An Open Letter From Detention


A life sentence is a punishment worse than death, according to Sasikanthan Shanmugarayah, a refugee locked away as a security threat for over three years. Without a clear understanding of the reasons for his imprisonment and no appeal rights, he is suffering mentally and physically.

Fifty men and two women are detained indefinitely. Sasi is one of them. Fairfax today reported on the summary of reasons he received from the Independent Reviewer, Margaret Stone, for upholding his negative assessment. Stone's report does not elucidate the nature of the security threat he is said to pose.

Over the past two years, I have regularly counselled Sasi out of committing self-harm and suicide. Watching him struggle against hopelessness and self-loathing is challenging.

He has been in detention since December 2009. He is a Tamil and has been accused of being a member of the Tamil Tigers and participating in battles. He has been assessed by ASIO as being "likely to engage in acts prejudicial to Australia's security".

He has repeatedly stated that he was not a voluntary participant with the Tamil Tigers, but for six months as a 17 year old in 1999, was coerced into participating in activities that amounted to little more than cadet training that might take place at Scotch College in Melbourne today.

He has stated he did not participate in any battles, but that he was ordered to clean up battle sites and attend to wounded fighters. He explained that he left the area to pursue his studies in Colombo and continued to be harassed by Tamil Tigers. He left Sri Lanka in 2005.

Australia’s policy of keeping him in detention carries no logic. He is a refugee. He is accused of being "likely to engage in acts prejudicial to Australia's security". This allegation has not been tried and tested before a court, and is based on an unsigned report with allegations he refutes.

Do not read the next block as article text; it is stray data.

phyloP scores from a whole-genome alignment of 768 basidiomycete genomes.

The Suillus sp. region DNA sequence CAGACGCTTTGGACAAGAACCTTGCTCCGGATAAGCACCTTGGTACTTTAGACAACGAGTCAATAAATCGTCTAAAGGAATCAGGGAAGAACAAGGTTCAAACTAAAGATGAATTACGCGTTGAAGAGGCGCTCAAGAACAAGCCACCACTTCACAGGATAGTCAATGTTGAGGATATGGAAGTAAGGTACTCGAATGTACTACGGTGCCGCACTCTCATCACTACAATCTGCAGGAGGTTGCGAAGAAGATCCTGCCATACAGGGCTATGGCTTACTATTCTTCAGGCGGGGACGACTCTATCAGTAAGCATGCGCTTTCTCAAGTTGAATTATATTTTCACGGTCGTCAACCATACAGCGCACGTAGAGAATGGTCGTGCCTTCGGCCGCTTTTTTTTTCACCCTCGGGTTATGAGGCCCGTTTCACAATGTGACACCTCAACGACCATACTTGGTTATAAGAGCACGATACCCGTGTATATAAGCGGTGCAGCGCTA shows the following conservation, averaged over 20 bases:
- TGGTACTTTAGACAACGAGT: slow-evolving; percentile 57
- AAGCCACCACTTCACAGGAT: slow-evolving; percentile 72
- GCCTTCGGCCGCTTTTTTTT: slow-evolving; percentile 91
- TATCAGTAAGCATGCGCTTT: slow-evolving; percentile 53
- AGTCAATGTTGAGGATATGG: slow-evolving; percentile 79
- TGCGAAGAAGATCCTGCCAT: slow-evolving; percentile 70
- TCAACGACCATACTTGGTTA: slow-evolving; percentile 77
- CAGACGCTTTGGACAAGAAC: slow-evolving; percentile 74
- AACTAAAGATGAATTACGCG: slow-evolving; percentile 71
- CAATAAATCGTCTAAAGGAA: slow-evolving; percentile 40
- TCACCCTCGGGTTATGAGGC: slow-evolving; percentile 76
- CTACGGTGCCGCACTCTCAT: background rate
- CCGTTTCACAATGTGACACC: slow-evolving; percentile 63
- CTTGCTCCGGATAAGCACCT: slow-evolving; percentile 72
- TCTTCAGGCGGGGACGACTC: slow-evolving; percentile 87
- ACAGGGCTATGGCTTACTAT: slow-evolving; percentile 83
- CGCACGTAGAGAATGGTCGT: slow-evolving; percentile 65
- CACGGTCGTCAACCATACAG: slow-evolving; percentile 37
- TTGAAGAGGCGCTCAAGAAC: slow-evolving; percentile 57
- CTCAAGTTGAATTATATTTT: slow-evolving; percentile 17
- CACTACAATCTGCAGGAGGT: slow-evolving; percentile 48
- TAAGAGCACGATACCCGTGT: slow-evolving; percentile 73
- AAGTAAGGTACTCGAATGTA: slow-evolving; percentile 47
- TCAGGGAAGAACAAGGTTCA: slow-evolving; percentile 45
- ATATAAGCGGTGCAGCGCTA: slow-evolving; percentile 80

He has asked me to convey this letter to you.

Dear Australians


I am writing to you for your support to try and find a way to have me released from detention that seems ‘an endless road to freedom'.

To assist you to understand my situation, I will endeavour to summarise, what my life has been in detention.

At first I was assessed by ASIO as a "security risk" without them interviewing me. My lawyers have been working through this, with ASIO interviewing me. I believe extensive investigations had been made in Sri Lanka, but I did not receive any advice from ASIO about their findings.

On Thursday, 13 June 2013, the Government's Independent Reviewer of Adverse Security Assessments, Margaret Stone, advised me, that my case will be reviewed after 12 months, as I had not met the requirements for a clear security assessment.

In 2006, the UNHCR whilst in Indonesia assessed me to be a refugee, and in 2009 I was assessed to be a refugee by the Australian Government. In December 2009, I was one of the asylum seekers that was a passenger on the "Oceanic Viking", attempting to come to Australia. On 29 December 2009, I was granted a "Special Purpose Visa" by the Australian Immigration and flown to Christmas Island. The promise reads as follows:

"The Australian Government guarantees that if you are mandated as a refugee, or become mandated as a refugee, you will be resettled in Australia or another resettlement country. Since UNHCR has found you to be a refugee, you will be resettled within 4-6 weeks from the time you disembark the vessel. Australian officials will assist you to be resettled." Australian Embassy, Jakarta, 13 November 2009.

I have been in detention for three years and eight months. All these years, I have lived in the hope that the Australian Government will give me the opportunity to start a new life in Australia.

Whilst in detention I have been trying to improve my English to be an interpreter, in the hope that I would have good news, to start a new life in supporting myself and undertake further study in science, if given the opportunity. When I left Indonesia my beloved daughter was only nine months, now she is four years and six months.

Fellow Australians think that I am resilient, but at some stage, there is a breaking point. I might appear strong, but within I am beginning to crumble.

I want to be a proud citizen of Australia and to give my beloved daughter the opportunity to live in peace. I will use my skills for the benefit of Australia, a country that I have come to love, having met so many generous Australian citizens, and my fellow colleagues in detention. It is your support that has given me hope to live, and believe that one day I will have freedom.

Yours truly,

New Matilda

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